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U.S. oil rigs have come online a bit more quickly than some analysts expected in the third quarter, and with the momentum, industry followers anticipate an upward trend for stocks in the industry to continue. 

U.S. oil producers have added 34 rigs so far in August, while more than 40 oil and gas rigs came back online in July, according to data compiled from Baker Hughes' (BHI) weekly rig counts. 

Stephens Inc. analyst Matthew Marietta wrote in an Aug. 30 report that the firm now models a 15% quarter-over-quarter rig count increase in the third quarter versus its previous estimate of a 5% to 7% uptick.

When commodity prices began falling in 2014, U.S. land operators were quickest to respond, according to Deutsche Bank analyst Mike Urban, substantially cutting spending and shifting operations to low-cost plays when possible.

Urban wrote in a Tuesday report that this rapid movement caused an 80% decline in the U.S. rig count from October 2014 to May 2016.

But the U.S. land market also was the first to bottom, and thus it has rebounded 25% off the bottom, while the oil price has nearly doubled and seemingly stabilized, he said.

And OFS stocks have held up surprisingly well this past month despite what Jefferies analysts Brad Handler and Eduardo Royes the call bearish near term influences on oil. 

The third quarter rig momentum may stand to improve that performance near-term.

As such, Stephens' Marietta has raised his near-term price target on six oilfield service providers: Baker Hughes, Schlumberger (SLB) , Halliburton (HAL) , Superior Energy Services (SPN) , U.S.Silica Holdings (SLCA) , and Flotek Industries (FTK)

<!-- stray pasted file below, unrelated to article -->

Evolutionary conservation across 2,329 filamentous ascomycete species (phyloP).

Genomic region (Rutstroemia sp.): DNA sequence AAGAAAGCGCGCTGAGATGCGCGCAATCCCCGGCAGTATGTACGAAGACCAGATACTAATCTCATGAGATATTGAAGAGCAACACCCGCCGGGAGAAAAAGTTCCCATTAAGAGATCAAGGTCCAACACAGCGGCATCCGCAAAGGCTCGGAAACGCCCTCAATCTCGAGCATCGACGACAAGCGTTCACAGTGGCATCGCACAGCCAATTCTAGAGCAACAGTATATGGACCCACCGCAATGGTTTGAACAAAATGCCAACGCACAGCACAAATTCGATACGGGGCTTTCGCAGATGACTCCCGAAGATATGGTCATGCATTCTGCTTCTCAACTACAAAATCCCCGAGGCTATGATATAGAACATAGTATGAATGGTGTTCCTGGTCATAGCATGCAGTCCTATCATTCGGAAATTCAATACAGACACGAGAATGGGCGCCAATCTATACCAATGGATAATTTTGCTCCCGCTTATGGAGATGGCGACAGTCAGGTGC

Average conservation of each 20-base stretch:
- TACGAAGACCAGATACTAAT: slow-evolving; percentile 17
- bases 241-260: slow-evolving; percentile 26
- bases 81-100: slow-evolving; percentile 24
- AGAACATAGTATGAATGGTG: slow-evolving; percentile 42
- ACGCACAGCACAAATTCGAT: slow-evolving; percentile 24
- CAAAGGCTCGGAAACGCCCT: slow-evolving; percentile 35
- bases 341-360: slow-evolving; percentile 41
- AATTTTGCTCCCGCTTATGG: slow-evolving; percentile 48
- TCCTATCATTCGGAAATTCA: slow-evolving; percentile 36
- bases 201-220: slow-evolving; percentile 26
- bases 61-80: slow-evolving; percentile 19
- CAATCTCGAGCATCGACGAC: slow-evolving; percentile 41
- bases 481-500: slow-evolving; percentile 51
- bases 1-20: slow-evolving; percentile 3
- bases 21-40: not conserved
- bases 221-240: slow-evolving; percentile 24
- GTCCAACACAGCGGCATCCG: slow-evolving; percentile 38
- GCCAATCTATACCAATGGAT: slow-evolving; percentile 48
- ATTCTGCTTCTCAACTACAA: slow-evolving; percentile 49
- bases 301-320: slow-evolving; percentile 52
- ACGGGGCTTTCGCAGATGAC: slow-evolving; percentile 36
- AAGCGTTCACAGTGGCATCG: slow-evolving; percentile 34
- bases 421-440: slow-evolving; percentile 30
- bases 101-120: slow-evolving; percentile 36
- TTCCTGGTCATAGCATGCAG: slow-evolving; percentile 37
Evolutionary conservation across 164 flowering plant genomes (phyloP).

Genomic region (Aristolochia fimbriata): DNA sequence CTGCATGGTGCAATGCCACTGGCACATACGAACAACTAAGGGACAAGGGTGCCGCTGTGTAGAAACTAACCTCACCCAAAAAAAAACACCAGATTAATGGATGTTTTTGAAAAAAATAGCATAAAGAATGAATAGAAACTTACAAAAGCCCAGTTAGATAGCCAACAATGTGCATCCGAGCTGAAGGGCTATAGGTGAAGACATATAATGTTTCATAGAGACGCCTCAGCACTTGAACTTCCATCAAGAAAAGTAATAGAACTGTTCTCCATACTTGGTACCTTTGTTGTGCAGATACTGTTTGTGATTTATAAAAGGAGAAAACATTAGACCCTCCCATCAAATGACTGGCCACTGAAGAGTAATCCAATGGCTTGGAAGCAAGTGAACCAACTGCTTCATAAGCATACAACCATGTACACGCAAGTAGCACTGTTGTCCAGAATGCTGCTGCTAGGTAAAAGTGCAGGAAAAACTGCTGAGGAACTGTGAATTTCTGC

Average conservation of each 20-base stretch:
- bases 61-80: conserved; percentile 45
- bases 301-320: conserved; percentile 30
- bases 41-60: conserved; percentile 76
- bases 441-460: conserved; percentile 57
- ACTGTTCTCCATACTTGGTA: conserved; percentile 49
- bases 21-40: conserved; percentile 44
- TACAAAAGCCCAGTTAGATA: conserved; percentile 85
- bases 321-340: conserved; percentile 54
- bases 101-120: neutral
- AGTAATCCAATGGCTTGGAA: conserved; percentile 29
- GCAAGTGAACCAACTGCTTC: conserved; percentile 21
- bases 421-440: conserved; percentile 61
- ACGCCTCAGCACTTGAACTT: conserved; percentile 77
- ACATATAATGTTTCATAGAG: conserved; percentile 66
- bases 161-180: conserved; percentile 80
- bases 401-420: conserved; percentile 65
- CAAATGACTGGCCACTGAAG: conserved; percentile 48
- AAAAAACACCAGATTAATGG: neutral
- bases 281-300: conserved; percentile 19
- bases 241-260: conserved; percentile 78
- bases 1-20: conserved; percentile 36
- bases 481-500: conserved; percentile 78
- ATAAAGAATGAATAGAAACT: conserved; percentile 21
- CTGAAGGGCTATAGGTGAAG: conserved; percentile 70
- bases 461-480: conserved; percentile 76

Among these players, Stephens' sees Flotek and Superior Energy as the top U.S. land-exposed small and mid-cap stocks, since sentiment toward U.S. land remains positive versus the very negative outlook for anything offshore.

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Marietta warns, though, that underweight stocks, including U.S. Silica, which has performed well in the past few months, continue to carry some risks.

Schlumberger continues to be Stephens' top large cap pick, as the firm remains more defensive into third quarter reporting. 

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Conversely, Deutsche Bank's Urban pegs Halliburton as the firm's favorite mid-cap oilfield services stock, but agrees with Stephens that Superior Energy is among the best mid-cap options due to the company's leverage to production.

"In a more modest recovery scenario, we believe operators may focus more on production from existing assets in addition to completing previously drilled wells, which would benefit pressure pumping and well service companies," he wrote Tuesday.

Meanwhile, Jefferies analysts Handler and Royes also named Halliburton, Superior Energy and U.S. Silica among their top stock picks in the industry in a Tuesday report. 

In order, the firms sees Halliburton, as well as Hi-Crush Partners (HCLP) , Patterson-UTI Energy (PTEN) , Superior Energy and U.S. Silica as the top performers for the next nine to 12 months. 

Still, Stephens' Marietta is weary of the industry on a whole in the fourth quarter, writing Tuesday that activity increases in the third quarter could result in a flat to down in the fourth quarter versus the previous frame. 

The analyst said persisting oil price volatility and a recent breakdown in crude under $50 per barrel could shift activity and motivation of some operators. 

TheStreet pointed out in early August that the rig count tends to lag major booms and busts in oil prices by as much as a quarter, and Stephens' wrote Tuesday that early September will mark 90 days from crude's most recent fall below $50.